I’ve seen several recent posts wondering about an intuitive explanation for the fact that “a minus times a minus equal to a plus”. I understand why people would wonder about this—the way it’s often taught, it seems to be just an arbitrary rule with no “why”! But in fact, it’s quite logical.
Paul at crossedstreams.com gives an explanation involving two quantities with real-world interpretations associated with negative values: net worth (negative means a decrease in net worth), and time (the past is negative). It’s fairly intuitive, but in some sense it only shows why it is nice that a minus times a minus is a plus, since it allows us to model this real-world situation; it doesn’t really show why it is true in a deep sense. Mike at Walking Randomly gives a proof essentially from the field axioms, but (as he himself admits) it is not particularly intuitive.
Here’s how I would explain it. It isn’t rigorous at all, and I’m not even completely satisfied with it, but I hope it is helpful for building some intuition.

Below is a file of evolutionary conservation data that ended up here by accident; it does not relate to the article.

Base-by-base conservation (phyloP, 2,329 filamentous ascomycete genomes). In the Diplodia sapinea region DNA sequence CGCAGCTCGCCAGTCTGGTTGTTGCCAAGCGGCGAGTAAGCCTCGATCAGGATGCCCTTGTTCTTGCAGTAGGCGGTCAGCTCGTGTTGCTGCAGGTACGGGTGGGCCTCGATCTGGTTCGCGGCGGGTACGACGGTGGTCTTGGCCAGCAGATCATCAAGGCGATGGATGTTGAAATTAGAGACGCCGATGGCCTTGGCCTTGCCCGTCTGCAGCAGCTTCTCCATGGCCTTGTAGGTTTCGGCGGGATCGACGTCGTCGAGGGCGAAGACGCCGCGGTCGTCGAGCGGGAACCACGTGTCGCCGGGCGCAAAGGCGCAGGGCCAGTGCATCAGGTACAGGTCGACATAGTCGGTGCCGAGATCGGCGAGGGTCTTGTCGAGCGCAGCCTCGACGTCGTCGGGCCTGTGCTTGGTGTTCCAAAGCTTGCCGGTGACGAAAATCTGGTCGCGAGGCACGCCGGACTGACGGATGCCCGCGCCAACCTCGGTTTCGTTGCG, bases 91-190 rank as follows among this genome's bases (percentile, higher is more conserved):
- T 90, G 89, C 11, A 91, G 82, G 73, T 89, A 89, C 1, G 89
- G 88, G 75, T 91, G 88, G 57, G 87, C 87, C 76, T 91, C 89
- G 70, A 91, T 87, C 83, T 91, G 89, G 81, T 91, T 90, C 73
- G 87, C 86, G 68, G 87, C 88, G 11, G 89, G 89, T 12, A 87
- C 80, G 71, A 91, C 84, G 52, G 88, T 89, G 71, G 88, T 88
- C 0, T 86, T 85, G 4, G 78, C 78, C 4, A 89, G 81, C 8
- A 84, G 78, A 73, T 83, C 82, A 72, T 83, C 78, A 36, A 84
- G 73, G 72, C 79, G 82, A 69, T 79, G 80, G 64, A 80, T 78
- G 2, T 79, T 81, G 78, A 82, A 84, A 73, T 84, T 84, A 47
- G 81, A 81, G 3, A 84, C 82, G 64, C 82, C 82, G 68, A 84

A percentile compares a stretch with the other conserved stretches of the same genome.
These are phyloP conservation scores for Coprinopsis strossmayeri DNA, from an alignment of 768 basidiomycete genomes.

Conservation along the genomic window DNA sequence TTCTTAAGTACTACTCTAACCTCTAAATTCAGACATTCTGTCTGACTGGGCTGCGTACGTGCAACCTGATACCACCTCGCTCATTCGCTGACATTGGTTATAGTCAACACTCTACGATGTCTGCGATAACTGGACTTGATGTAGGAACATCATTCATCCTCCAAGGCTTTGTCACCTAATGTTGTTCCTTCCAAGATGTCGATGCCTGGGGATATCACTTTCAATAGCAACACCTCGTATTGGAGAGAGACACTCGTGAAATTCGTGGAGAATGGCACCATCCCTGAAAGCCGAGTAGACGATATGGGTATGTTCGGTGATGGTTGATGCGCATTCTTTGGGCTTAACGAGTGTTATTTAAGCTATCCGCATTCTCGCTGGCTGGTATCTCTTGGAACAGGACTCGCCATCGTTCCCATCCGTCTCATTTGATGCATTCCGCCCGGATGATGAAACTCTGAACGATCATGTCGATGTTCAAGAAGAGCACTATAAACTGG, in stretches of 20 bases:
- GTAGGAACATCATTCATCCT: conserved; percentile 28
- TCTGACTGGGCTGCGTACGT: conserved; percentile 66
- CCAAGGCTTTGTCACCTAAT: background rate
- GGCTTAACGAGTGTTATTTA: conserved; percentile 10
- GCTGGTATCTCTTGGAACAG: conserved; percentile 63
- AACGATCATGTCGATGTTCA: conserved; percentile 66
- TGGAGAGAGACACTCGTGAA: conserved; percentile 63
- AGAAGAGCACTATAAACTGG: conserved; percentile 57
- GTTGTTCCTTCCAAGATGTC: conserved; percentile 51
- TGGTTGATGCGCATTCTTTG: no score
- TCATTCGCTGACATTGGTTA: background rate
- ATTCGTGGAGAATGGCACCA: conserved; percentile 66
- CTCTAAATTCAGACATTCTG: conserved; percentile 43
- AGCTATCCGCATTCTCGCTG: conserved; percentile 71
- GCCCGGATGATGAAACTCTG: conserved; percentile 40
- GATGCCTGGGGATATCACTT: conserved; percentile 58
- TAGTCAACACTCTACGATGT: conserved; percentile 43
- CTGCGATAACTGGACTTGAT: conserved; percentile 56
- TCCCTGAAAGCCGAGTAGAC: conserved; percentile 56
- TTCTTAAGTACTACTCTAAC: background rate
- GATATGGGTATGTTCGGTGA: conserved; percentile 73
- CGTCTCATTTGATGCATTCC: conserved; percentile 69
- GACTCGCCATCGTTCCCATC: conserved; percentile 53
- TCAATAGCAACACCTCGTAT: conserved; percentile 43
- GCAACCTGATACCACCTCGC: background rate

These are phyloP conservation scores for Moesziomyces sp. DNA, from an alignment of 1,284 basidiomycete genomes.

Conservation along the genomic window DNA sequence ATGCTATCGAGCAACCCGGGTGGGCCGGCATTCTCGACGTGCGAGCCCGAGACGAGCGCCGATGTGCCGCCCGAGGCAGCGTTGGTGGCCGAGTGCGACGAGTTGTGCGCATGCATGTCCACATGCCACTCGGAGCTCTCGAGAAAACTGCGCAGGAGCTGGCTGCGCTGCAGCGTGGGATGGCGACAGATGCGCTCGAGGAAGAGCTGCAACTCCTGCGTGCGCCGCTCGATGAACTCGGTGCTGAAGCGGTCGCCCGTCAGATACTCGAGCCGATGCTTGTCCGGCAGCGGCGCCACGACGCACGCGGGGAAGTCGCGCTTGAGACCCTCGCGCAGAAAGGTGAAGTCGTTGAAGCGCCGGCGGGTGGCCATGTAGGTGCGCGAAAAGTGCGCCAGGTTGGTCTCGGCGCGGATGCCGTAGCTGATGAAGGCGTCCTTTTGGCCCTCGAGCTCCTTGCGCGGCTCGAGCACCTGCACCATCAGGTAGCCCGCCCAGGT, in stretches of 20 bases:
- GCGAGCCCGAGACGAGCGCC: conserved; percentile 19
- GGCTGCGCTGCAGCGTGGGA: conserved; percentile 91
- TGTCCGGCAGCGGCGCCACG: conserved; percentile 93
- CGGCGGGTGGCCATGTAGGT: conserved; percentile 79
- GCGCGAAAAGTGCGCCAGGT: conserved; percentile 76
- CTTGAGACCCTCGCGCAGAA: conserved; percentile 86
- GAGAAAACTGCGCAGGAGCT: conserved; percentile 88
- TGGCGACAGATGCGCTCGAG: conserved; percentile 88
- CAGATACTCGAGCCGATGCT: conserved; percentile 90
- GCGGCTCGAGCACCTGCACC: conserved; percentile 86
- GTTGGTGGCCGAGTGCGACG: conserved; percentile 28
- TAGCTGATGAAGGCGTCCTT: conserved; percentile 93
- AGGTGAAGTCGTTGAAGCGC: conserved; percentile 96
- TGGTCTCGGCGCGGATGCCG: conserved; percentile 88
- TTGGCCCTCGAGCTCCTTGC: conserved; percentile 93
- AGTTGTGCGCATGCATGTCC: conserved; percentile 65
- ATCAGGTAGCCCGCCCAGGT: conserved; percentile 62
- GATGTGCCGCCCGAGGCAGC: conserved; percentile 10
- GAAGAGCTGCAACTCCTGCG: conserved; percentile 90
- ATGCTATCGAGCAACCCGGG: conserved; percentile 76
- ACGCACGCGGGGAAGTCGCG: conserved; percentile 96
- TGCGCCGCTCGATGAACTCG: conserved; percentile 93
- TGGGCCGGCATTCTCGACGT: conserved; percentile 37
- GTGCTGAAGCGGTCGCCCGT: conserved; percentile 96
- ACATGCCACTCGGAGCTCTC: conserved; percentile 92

Think about the familiar “number line”: positive numbers go off to the right, and negative numbers are to the left. Adding a positive number corresponds to moving right along the number line. Adding a negative number (that is, subtracting a positive one) corresponds to moving left along the number line. So with addition we already see this idea of negative corresponding to doing something “in the opposite direction”.
So, what does multiplication correspond to on the number line? Of course, multiplication corresponds to scaling, or stretching: for example, if we start at a point on the number line and multiply by 3, we will end up at a point three times as far from zero as we started. And what about multiplying by a negative number? It corresponds to a scale in the other direction: for example, if we start at a point on the number line and multiply by -3, we end up at a point on the other side of zero, and three times as far. That is, multiplying by a negative number means that we flip from one side of zero to the other. So, of course if we start from the left of zero (a negative number) and multiply by a negative, we end up on the right of zero (a positive number)!
[As an afterthought, I think trying to explain it any more deeply than this really does require bringing in the distributive property in some way—it is the only thing that formally connects addition (remember, negative numbers are defined as additive inverses) and multiplication. I really like the idea posted by Eric as a comment on Mike’s post regarding an illustration of the distributive property.
Also, I meant to put nice pictures in this post, but for now if I wait to make nice pictures it will never happen. So I’ll just post it for now, and maybe I’ll come back and add some pictures later.]